Bill summaries are authored by CRS.

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Reported to Senate without amendment (05/11/2015)

(This measure has not been amended since it was introduced. The summary has been expanded because action occurred on the measure.)

Trade Preferences Extension Act of 2015


AGOA Extension and Enhancement Act of 2015

(Sec. 103) This bill amends the Trade Act of 1974 and the African Growth and Opportunity Act (AGOA) to extend through FY2025 the duty-free treatment of the products of beneficiary sub-Saharan African countries under those Acts.

The extended period also applies to:

  • the preferential treatment of apparel articles wholly assembled, or components knit-to-shape and wholly assembled, in one or more beneficiary sub-Saharan African countries from yarns originating in the United States or one or more beneficiary sub-Saharan African countries or former beneficiary sub-Saharan African countries, or both; and
  • the third-country fabric program granting duty-free treatment of apparel articles wholly assembled, or knit-to-shape and wholly assembled, or both, in one or more lesser developed beneficiary sub-Saharan African countries, regardless of the country of origin of the fabric or the yarn used to make such articles.

(Sec. 104) This bill amends the Generalized System of Preferences (GSP) to revise rules of origin for duty-free treatment of articles of beneficiary sub-Saharan African countries.

(Sec. 105) The President must not terminate the designation of a country as a beneficiary sub-Saharan African country unless, at least 60 days before termination, the President notifies Congress and the country of that intention.

The President, instead of terminating the designation, may withdraw, suspend, or limit the duty-free treatment for any article that is the growth, product, or manufacture of a beneficiary sub-Saharan African country if that would be more effective in promoting the country's compliance with certain requirements, including a market-based economy and the rule of law, the protection of human rights and internationally-recognized worker rights, elimination of trade barriers to the United States, and non-engagement in activities that undermine U.S. national security or foreign policy interests or support acts of international terrorism.

The President may not withdraw, suspend, or limit the duty-free treatment before notifying Congress and the country in question of that intention at least 60 days in advance.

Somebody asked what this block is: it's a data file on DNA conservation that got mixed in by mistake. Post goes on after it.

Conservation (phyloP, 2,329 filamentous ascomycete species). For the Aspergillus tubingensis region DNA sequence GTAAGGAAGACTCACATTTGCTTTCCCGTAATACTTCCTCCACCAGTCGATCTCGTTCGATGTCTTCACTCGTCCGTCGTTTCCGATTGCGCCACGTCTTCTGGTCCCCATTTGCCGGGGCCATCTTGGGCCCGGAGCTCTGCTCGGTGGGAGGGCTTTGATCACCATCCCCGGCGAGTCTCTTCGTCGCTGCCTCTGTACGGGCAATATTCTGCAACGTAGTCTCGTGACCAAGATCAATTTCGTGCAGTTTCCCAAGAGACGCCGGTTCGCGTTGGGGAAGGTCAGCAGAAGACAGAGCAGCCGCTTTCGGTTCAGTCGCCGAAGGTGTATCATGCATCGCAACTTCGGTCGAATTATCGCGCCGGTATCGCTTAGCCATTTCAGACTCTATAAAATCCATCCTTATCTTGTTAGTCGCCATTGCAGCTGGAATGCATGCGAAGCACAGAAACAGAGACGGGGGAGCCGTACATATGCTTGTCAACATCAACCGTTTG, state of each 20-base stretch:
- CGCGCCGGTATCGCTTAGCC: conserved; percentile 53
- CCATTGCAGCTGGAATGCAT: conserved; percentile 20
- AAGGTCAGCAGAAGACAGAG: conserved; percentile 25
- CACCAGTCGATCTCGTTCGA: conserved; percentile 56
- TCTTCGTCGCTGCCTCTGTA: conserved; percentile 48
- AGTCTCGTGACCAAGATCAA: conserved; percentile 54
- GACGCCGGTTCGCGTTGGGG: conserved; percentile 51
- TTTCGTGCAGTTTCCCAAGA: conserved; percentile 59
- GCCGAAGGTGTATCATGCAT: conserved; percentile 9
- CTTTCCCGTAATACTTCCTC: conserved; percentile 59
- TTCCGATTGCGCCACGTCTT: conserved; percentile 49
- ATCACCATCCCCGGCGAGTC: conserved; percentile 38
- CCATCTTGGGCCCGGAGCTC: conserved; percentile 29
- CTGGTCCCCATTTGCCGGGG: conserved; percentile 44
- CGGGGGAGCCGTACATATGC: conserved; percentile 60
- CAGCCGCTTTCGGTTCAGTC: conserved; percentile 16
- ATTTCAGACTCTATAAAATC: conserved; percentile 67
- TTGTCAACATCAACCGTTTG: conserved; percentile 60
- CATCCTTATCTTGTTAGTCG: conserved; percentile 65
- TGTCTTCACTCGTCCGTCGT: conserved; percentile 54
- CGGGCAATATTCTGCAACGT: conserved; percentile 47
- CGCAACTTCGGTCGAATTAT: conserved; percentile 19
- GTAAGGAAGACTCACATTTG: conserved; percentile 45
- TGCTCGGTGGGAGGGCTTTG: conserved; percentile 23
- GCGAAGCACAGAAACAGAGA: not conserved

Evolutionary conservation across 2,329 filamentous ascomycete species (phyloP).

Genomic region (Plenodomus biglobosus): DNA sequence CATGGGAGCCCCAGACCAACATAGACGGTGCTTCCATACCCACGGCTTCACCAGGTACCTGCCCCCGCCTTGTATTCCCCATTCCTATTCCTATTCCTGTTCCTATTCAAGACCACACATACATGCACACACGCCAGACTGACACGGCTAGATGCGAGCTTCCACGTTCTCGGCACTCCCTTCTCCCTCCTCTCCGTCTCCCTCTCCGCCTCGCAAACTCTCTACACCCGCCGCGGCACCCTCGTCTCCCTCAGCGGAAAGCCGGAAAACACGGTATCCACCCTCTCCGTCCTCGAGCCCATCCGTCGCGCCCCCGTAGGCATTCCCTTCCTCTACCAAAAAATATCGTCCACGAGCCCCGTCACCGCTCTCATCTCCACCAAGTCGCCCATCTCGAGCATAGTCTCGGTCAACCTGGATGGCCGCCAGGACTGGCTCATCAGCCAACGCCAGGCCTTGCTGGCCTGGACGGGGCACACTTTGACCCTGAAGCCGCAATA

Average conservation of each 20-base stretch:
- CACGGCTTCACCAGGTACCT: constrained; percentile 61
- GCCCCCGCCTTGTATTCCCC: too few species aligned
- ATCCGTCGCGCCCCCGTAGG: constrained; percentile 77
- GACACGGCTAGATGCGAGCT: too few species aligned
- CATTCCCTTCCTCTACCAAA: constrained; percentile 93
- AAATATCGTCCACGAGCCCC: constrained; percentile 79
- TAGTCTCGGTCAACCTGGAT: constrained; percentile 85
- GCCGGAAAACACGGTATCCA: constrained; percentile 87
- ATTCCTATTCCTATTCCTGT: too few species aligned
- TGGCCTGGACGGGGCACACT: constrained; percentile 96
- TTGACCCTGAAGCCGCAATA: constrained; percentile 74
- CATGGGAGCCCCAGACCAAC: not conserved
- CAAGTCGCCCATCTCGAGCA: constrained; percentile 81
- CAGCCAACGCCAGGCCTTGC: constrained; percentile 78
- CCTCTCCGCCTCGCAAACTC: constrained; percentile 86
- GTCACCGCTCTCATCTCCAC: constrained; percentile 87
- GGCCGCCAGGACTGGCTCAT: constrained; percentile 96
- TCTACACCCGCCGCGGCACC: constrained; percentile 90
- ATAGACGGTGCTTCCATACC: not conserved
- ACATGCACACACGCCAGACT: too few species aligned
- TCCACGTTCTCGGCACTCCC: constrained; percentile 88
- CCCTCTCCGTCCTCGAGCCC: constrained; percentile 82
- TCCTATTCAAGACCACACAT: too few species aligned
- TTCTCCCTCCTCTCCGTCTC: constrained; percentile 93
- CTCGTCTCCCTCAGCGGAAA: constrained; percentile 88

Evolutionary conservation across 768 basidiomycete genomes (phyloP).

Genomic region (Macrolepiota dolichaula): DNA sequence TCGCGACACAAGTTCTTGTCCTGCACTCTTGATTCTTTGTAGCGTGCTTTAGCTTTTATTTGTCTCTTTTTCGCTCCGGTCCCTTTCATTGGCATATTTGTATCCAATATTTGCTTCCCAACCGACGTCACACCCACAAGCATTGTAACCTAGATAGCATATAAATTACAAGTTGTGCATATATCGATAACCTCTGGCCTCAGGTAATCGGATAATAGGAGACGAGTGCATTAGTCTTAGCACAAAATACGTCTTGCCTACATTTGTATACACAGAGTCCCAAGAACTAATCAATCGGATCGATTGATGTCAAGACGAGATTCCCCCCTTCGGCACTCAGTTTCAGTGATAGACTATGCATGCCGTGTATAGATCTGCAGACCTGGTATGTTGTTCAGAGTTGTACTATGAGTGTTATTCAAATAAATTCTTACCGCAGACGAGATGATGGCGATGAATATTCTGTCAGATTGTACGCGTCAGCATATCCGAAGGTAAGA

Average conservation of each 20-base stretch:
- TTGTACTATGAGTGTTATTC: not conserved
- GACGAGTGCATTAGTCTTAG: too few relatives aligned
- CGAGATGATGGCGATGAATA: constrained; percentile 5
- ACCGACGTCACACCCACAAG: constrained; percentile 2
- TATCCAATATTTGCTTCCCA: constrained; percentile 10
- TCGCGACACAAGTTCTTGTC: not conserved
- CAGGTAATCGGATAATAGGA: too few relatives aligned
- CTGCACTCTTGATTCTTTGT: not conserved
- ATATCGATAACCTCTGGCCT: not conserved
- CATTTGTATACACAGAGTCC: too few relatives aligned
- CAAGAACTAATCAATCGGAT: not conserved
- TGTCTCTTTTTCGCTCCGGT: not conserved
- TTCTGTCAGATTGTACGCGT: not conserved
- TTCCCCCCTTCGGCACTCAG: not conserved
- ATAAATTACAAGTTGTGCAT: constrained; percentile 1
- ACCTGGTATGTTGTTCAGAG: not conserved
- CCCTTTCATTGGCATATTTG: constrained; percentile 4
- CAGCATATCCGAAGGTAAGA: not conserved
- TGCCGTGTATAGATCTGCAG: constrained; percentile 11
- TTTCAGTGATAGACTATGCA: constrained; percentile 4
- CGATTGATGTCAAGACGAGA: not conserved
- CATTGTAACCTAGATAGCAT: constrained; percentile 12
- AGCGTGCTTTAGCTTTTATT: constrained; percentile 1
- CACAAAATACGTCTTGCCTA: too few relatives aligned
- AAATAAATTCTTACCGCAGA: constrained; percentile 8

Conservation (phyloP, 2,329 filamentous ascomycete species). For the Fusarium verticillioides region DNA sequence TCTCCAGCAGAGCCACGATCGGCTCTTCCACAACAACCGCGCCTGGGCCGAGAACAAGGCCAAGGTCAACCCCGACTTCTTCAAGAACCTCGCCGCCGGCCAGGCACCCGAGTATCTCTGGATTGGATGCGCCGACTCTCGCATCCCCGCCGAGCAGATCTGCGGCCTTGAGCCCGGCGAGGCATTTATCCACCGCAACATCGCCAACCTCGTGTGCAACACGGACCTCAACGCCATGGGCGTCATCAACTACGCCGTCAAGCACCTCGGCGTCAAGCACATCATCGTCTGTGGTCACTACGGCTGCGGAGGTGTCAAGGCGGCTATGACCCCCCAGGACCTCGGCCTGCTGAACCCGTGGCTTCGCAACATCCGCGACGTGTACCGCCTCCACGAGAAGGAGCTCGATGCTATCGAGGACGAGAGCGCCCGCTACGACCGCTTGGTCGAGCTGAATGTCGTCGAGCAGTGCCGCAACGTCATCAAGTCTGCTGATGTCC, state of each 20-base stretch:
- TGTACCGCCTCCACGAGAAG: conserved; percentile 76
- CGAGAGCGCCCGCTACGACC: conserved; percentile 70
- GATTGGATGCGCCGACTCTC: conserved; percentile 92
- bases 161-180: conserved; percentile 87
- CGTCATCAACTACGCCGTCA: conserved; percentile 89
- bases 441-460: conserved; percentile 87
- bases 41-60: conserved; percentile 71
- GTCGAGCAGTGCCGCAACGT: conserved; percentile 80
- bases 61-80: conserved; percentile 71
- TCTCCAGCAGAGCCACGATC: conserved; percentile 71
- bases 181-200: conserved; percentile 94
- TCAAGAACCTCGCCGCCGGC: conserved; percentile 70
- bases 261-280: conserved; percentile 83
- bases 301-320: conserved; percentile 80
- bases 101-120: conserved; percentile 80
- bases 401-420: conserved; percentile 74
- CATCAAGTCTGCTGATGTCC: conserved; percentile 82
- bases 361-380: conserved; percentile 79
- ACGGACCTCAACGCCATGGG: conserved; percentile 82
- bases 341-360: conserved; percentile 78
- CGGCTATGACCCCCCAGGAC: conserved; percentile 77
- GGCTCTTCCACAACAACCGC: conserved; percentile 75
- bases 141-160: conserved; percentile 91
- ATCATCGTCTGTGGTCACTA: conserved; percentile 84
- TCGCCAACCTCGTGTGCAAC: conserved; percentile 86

The President shall:

  • publish annually in the Federal Register a notice of review and request for public comments on whether beneficiary sub-Saharan African countries are meeting the eligibility requirements for preferential treatment under AGOA and the Trade Act of 1974, and
  • establish a process for interested persons to file a petition with the United States Trade Representative (USTR) regarding the compliance of sub-Saharan African countries with such requirements.

The President may also, at any time, initiate an out-of-cycle review of whether a beneficiary sub-Saharan African country is making continual progress in meeting preferential treatment eligibility requirements.

(Sec. 106) To be eligible for preferential treatment a sub-Saharan African country must make progress toward establishing a market-based economy that protects the private property rights of women as well as those of men.

(Sec. 107) It is the sense of Congress that beneficiary sub-Saharan African countries should develop strategies biennially for more effective utilization of AGOA trade benefits.

It is further the sense of Congress that the biennial AGOA utilization strategies should:

  • review potential exports under AGOA and identify opportunities and obstacles to increased trade and investment and enhanced poverty reduction,
  • set out a strategy to promote small business,
  • eliminate obstacles to regional trade and promote greater utilization of AGOA trade benefits and establish a plan to fully implement the Agreement on Trade Facilitation of the World Trade Organization, and
  • be published on the appropriate websites of each sub-Saharan African country and the USTR.